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Like It Or Not, Government May Expropriate Private Land and Transfer It To Another Private Entity, and the Supreme Court Ain’t Hearing It

The law of expropriation is a necessary curse, one that ample owners find lucrative while others view it as a nuisance that literally strips land from under one’s feet. In Ontario, the primary legislative instrument is the Expropriations Act, along with the  Municipal Act  and Planning Act playing an important role.

The Supreme Court of Canada’s decision not to grant leave to hear a decision from the Ontario Court of Appeal has effectively shut the door on an appellant landowner whose property was subject to expropriation and sale by a municipality.

In Vincorp Financial Ltd. v. Oxford (County), Toyota’s plans to build a new plant in North America prompted its existing host to move quickly to entice it and expand on its presence in the area. The County of Oxford (“Oxford”), with its seat in Woodstock, was ready to facilitate and do what it could to make sure Toyota realized its expansionist dreams.

It began in 2004 when Toyota sought at least 1000 acres of land to build a new plant.  In February 2005, Oxford initiated the process of purchasing lands from 28 owners whose properties amounted to the minimum 1000 acres required. Oxford was successful with 27 of those owners, and the 28th, Blandford Square Developments Limited, refused to accept their offer.

In response to this,  Oxford passed a bylaw in May of 2005 granting it authority to expropriate the lands in dispute from the Appellant. There were some communications between the Appellant and Oxford’s representative to negotiate a price before Oxford invoked the powers of the new bylaw, but nothing materialized.

From this point until the City of Woodstock’s Council vote in June 2005 to begin the process of expropriation, Toyota and all of the relevant levels of government had made the necessary announcements to cement Toyota’s seemingly inevitable decision to build its newest plant not too far from its existing one. During this, and this is the dispute at the heart of the costly case, Oxford confirmed its plan to essentially flip the expropriated land to Toyota, along with others it purchased. Simply put, land was taken from one private owner and given to another.

The Plaintiffs’  primary argument was that Oxford could not justify expropriation and conveyance of the land to a private entity on the basis of economic development. Oxford’s  efforts to mount such a spectacular set of steps to showcases this (read the trial decision for a thorough presentation of the facts) was premised on the the fact that the expropriation and, more importantly, the transfer of the property to Toyota was indispensable to securing the plant.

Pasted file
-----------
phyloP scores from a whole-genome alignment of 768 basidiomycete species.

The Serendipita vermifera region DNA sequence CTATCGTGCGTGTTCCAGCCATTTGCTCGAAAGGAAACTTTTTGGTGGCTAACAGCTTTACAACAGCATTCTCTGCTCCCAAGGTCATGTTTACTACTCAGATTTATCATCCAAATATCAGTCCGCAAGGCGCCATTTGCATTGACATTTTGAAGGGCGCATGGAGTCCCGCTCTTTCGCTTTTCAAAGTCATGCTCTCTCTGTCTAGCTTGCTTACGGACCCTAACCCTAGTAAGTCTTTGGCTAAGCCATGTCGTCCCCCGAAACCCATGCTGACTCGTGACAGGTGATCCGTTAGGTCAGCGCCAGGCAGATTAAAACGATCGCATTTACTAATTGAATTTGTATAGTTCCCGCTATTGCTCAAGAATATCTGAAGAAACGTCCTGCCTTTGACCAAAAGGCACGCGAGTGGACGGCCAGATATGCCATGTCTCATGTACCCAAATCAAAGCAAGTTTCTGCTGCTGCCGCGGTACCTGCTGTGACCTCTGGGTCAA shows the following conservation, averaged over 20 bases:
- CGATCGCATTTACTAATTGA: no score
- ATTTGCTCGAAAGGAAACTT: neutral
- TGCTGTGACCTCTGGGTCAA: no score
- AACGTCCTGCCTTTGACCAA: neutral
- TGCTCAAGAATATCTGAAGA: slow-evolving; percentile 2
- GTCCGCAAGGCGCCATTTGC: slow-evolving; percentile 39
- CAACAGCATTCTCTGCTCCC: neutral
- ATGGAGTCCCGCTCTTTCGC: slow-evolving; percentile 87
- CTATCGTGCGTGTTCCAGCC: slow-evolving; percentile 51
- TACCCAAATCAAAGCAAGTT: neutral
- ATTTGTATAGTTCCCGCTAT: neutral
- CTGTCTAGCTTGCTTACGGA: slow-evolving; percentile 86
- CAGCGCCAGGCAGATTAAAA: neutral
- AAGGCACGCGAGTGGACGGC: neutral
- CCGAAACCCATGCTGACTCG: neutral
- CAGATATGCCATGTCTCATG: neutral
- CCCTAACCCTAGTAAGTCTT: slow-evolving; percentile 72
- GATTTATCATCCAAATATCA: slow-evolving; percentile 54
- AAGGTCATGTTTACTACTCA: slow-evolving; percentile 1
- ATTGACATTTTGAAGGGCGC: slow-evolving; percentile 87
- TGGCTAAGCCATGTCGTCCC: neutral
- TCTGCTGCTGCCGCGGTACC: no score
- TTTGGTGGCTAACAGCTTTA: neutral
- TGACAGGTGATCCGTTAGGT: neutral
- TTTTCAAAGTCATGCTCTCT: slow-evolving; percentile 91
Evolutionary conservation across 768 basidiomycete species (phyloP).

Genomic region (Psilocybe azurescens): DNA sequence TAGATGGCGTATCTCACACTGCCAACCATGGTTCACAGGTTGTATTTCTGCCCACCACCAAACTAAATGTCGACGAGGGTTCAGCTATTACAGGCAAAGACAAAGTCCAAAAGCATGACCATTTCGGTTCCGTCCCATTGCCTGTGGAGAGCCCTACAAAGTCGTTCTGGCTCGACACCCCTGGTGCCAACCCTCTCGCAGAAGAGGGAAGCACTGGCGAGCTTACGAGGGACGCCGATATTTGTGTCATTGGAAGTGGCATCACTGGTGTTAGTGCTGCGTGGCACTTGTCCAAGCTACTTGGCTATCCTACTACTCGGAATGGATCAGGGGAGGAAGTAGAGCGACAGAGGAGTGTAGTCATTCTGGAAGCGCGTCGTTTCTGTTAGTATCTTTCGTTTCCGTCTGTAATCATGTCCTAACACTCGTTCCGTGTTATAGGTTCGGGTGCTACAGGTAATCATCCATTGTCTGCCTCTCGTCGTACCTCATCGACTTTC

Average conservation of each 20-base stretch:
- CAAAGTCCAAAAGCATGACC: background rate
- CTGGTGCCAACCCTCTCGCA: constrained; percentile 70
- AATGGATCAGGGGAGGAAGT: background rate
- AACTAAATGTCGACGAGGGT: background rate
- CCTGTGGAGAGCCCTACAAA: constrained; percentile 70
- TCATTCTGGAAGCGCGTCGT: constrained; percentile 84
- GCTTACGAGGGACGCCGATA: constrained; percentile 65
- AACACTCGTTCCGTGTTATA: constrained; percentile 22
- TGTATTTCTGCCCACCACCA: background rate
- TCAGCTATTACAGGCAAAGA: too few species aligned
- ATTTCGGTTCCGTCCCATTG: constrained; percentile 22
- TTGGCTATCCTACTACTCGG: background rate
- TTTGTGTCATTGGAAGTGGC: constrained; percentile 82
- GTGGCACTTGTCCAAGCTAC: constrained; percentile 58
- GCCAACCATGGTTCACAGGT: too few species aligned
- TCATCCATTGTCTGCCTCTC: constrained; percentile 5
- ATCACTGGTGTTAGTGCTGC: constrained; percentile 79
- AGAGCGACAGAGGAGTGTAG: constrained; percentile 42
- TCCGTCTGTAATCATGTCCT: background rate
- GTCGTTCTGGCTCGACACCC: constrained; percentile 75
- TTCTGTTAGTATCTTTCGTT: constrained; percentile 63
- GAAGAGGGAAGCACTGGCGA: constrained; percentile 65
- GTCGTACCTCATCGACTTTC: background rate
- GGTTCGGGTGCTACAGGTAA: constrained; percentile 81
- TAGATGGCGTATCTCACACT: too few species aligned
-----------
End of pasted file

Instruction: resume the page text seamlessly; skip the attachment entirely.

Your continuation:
During the hearing (parties had agreed to avoid the trial route and instead settled on a statement of facts and documents) the judge answered two of three questions posed to the Court in the affirmative (the 3rd was not necessary in light of the first two answers):

Q1: “Could Oxford lawfully expropriate the mall lands for the purposes set out in Oxford By-law No. 4545-2005, including in order to transfer the mall lands to Toyota for the proposed development of the Toyota Plant?”

Q2: “Did the expropriation and later sale of the mall lands by Oxford, or any step in that transaction or series of transactions, confer a “bonus” on Toyota contrary to the provisions of s. 106(1) of the Municipal Act.”

In the Appeal to the Ontario Court of Appeal, the Appellants (Vincorp is the mortgagee of Blanford) simply asserted that the judge erred in answering the questions. Primarily, the Appellants submitted that sale of the expropriated land to Toyota was not at the fair market value and that the expropriation was illegal.

The Ontario Court of Appeal dismissed this appeal, and disagreed with the Appellants’ argument that the expropriation and sale of the land to Toyota constituted one transaction; rather, the expropriation per se was legal and was properly instituted within the framework of the expropriation process of Ontario.

This, according to the Ontario Court of Appeal, is the only transaction that the Appellants had an interest in with respect to disputing the value of compensation and the expropriation process, and Oxford was permitted by the legislative regime to expropriate the land in question for a valid purpose.

A reading of the facts as set out in the trial (motion) decision is exceptionally useful in appreciating the entire context of this case, and the Supreme Court’s decision not to grant leave to hear the appeal, perhaps set against the backdrop of Ontario’s efforts to get things rolling economically in the manufacturing sector, sends a strong message to anyone involved in this field.